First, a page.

if we endure, we will also reign with him;
if we deny him, he will also deny us;
if we are faithless, he remains faithful—
for he cannot deny himself.

Remind them of this, and warn them before God that they are to avoid wrangling over words, which does no good but only ruins those who are listening. Do your best to present yourself to God as one approved by him, a worker who has no need to be ashamed, rightly explaining the word of truth.

New Testament Gospel Lesson: Luke 17:11-19

As he entered a village, ten lepers approached him. Keeping their distance, they called out, saying, “Jesus, Master, have mercy on us!” When he saw them, he said to them, “Go and show yourselves to the priests.” And as they went, they were made clean. Then one of them, when he saw that he was healed, turned back, praising God with a loud voice. He prostrated himself at Jesus’ feet and thanked him. And he was a Samaritan. Then Jesus asked, “Were not ten made clean? But the other nine, where are they? Was none of them found to return and give praise to God except this foreigner?” Then he said to him, “Get up and go on your way; your faith has made you well.”

Year C Ordinary 28, Catholic Proper 28, RCL Proper 23: Sunday

Selections are from Revised Common Lectionary Daily Readings copyright © 1995 by the Consultation on Common Texts.

Unless otherwise indicated, Bible text is from New Revised Standard Version Bible (NRSV) copyright © 1989 by the Division of Christian Education of the National Council of Churches of Christ in the United States of America. Used by permission. All rights reserved.

Image Credit: Cleansing of the Ten Lepers from the Codex Aureus Epternacensis [Public Domain] via Wikimedia Commons

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Wednesday: Reflection on the Twenty-third Sunday in Ordinary Time

Complementary Hebrew Scripture from the Former Prophets: 2 Kings 18:19-25; 19:1-7

There are parallel passages at Isaiah 37:21-38 and 2 Chronicles 32:20-21.

The Rabshakeh said to them, “Say to Hezekiah: Thus says the great king, the king of Assyria: On what do you base this confidence of yours? Do you think that mere words are strategy and power for war? On whom do you now rely, that you have rebelled against me? See, you are relying now on Egypt, that broken reed of a staff, which will pierce the hand of anyone who leans on it. Such is Pharaoh king of Egypt to all who rely on him. But if you say to me, ‘We rely on the Lord our God,’ is it not he whose high places and altars Hezekiah has removed, saying to Judah and to Jerusalem, ‘You shall worship before this altar in Jerusalem’? Come now, make a wager with my master the king of Assyria: I will give you two thousand horses, if you are able on your part to set riders on them. How then can you repulse a single captain among the least of my master's servants, when you rely on Egypt for chariots and for horsemen? Moreover, is it without the Lord that I have come up against this place to destroy it? The Lord said to me, Go up against this land, and destroy it.”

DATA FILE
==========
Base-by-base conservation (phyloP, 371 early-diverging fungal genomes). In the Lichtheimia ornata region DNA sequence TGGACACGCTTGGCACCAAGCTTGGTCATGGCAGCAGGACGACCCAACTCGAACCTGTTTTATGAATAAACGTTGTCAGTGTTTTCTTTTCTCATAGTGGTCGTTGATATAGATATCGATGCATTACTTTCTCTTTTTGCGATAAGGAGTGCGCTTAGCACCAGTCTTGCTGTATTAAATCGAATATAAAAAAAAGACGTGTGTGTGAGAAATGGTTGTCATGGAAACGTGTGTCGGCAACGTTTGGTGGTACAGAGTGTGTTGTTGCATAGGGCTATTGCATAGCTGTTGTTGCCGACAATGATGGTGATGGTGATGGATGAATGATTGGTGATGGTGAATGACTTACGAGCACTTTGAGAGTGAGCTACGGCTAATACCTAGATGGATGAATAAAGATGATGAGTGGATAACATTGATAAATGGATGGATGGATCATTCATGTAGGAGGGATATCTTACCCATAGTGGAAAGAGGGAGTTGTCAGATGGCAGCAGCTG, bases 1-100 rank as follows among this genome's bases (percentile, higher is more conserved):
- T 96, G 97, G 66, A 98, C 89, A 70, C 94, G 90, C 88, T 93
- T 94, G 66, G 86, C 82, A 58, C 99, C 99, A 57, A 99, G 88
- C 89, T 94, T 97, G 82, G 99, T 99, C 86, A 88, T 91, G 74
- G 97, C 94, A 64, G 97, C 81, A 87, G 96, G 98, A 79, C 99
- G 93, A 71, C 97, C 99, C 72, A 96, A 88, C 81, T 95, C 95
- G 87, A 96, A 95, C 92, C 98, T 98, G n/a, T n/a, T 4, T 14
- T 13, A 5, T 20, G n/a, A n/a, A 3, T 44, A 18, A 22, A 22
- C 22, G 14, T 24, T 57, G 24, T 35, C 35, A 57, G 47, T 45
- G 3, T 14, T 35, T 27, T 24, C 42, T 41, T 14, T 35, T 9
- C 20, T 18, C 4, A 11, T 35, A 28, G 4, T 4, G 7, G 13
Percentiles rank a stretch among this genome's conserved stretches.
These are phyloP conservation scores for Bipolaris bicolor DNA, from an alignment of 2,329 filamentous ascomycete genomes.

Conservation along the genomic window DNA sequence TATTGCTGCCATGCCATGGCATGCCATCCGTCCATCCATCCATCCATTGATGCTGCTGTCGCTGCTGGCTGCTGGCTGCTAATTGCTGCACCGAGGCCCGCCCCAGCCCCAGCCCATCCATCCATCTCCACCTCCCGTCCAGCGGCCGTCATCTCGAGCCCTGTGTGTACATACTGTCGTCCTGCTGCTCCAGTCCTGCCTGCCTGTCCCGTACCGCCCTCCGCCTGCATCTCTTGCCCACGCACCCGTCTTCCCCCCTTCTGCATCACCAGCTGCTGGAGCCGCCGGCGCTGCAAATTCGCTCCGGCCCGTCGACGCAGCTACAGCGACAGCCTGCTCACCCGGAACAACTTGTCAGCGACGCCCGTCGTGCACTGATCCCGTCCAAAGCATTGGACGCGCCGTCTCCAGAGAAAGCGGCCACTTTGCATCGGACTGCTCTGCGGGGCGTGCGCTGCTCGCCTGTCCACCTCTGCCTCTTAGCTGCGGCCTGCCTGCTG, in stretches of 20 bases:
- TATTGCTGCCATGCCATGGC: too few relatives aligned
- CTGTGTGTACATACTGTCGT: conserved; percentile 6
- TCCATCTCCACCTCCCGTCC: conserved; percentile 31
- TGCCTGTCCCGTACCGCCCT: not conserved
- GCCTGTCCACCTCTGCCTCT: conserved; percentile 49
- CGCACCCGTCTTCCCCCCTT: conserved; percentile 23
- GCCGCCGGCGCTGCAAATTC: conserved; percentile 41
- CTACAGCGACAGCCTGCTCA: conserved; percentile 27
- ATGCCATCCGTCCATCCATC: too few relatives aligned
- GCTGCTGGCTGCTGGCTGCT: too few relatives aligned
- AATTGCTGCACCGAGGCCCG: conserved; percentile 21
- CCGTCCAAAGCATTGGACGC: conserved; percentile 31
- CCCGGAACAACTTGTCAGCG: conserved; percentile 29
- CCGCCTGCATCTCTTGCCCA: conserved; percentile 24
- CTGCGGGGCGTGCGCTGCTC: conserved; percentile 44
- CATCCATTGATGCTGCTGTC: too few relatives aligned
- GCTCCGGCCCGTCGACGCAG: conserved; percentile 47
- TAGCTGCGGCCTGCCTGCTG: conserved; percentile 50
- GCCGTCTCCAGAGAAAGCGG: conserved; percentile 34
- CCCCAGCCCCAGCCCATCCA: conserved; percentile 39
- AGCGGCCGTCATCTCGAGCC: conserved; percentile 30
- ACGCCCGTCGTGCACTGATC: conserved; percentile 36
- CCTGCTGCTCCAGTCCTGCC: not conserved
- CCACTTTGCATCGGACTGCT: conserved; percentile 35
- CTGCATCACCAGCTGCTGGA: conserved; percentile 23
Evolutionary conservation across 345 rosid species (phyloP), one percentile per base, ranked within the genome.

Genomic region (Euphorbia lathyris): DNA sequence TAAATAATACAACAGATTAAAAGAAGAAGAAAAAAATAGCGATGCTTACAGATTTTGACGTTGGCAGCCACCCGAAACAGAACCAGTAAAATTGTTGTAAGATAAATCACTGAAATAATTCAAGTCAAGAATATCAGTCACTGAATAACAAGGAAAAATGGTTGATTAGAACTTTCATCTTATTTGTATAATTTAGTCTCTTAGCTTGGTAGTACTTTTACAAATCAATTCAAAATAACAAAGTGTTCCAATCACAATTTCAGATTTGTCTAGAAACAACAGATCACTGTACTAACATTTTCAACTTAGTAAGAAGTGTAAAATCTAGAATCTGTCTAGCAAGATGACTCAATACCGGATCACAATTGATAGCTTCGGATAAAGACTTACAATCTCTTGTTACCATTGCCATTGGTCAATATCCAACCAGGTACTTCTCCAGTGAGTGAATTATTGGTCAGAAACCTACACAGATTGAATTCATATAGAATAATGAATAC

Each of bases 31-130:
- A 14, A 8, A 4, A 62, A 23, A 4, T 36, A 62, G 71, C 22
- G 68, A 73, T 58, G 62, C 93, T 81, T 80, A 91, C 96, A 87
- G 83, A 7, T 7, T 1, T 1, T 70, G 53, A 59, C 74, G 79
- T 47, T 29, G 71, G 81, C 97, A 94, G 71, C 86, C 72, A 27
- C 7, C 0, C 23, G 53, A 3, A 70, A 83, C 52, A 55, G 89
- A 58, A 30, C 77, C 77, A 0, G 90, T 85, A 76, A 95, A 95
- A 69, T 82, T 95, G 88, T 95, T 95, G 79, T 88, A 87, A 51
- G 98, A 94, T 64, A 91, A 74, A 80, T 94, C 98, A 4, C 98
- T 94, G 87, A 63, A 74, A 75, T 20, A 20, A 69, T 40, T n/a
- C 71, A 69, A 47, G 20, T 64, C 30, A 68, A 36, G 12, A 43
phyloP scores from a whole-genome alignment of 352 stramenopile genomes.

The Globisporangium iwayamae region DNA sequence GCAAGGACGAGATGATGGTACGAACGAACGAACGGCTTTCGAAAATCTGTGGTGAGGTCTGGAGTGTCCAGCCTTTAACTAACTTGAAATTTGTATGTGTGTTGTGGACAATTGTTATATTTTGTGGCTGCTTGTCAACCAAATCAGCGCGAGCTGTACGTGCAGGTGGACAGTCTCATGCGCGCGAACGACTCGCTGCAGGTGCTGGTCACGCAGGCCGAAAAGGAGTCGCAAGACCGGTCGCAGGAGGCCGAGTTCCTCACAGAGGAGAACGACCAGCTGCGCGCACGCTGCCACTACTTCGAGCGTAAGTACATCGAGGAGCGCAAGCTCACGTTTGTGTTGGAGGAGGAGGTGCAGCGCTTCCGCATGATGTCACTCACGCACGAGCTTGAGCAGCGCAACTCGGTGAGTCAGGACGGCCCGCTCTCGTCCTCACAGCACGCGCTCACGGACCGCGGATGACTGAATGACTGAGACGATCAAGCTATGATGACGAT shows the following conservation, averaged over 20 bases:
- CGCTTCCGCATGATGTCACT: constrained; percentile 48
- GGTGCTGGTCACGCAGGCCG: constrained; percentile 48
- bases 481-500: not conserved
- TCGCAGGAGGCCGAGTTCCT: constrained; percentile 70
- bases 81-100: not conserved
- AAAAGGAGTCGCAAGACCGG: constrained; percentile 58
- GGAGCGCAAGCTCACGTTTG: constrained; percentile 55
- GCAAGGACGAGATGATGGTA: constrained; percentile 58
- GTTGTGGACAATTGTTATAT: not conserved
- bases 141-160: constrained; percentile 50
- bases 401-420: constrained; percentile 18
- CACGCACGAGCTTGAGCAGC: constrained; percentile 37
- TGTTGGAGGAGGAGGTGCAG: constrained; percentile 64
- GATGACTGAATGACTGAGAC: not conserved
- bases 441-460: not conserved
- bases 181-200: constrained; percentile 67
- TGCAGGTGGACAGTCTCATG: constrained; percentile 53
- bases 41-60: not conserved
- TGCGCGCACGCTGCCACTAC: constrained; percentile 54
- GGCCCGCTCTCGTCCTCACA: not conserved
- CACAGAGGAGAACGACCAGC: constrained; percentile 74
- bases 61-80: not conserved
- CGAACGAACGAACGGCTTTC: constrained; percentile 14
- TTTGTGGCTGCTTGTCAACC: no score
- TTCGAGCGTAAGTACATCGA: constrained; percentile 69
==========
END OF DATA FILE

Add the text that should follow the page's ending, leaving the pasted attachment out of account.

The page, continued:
When King Hezekiah heard it, he tore his clothes, covered himself with sackcloth, and went into the house of the Lord. And he sent Eliakim, who was in charge of the palace, and Shebna the secretary, and the senior priests, covered with sackcloth, to the prophet Isaiah son of Amoz. They said to him, “Thus says Hezekiah, This day is a day of distress, of rebuke, and of disgrace; children have come to the birth, and there is no strength to bring them forth. It may be that the Lord your God heard all the words of the Rabshakeh, whom his master the king of Assyria has sent to mock the living God, and will rebuke the words that the Lord your God has heard; therefore lift up your prayer for the remnant that is left.” When the servants of King Hezekiah came to Isaiah, Isaiah said to them, “Say to your master, ‘Thus says the Lord: Do not be afraid because of the words that you have heard, with which the servants of the king of Assyria have reviled me. I myself will put a spirit in him, so that he shall hear a rumor and return to his own land; I will cause him to fall by the sword in his own land.’”

Semi-continuous Hebrew Scripture from the Latter Prophets: Jeremiah 20:1-18

Now the priest Pashhur son of Immer, who was chief officer in the house of the Lord, heard Jeremiah prophesying these things. Then Pashhur struck the prophet Jeremiah, and put him in the stocks that were in the upper Benjamin Gate of the house of the Lord. The next morning when Pashhur released Jeremiah from the stocks, Jeremiah said to him, The Lord has named you not Pashhur but “Terror-all-around.” For thus says the Lord: I am making you a terror to yourself and to all your friends; and they shall fall by the sword of their enemies while you look on. And I will give all Judah into the hand of the king of Babylon; he shall carry them captive to Babylon, and shall kill them with the sword. I will give all the wealth of this city, all its gains, all its prized belongings, and all the treasures of the kings of Judah into the hand of their enemies, who shall plunder them, and seize them, and carry them to Babylon. And you, Pashhur, and all who live in your house, shall go into captivity, and to Babylon you shall go; there you shall die, and there you shall be buried, you and all your friends, to whom you have prophesied falsely.

O Lord, you have enticed me,
 and I was enticed;
you have overpowered me,
 and you have prevailed.
I have become a laughingstock all day long;
 everyone mocks me.
For whenever I speak, I must cry out,
 I must shout, “Violence and destruction!”
For the word of the Lord has become for me
 a reproach and derision all day long.
If I say, “I will not mention him,
 or speak any more in his name,”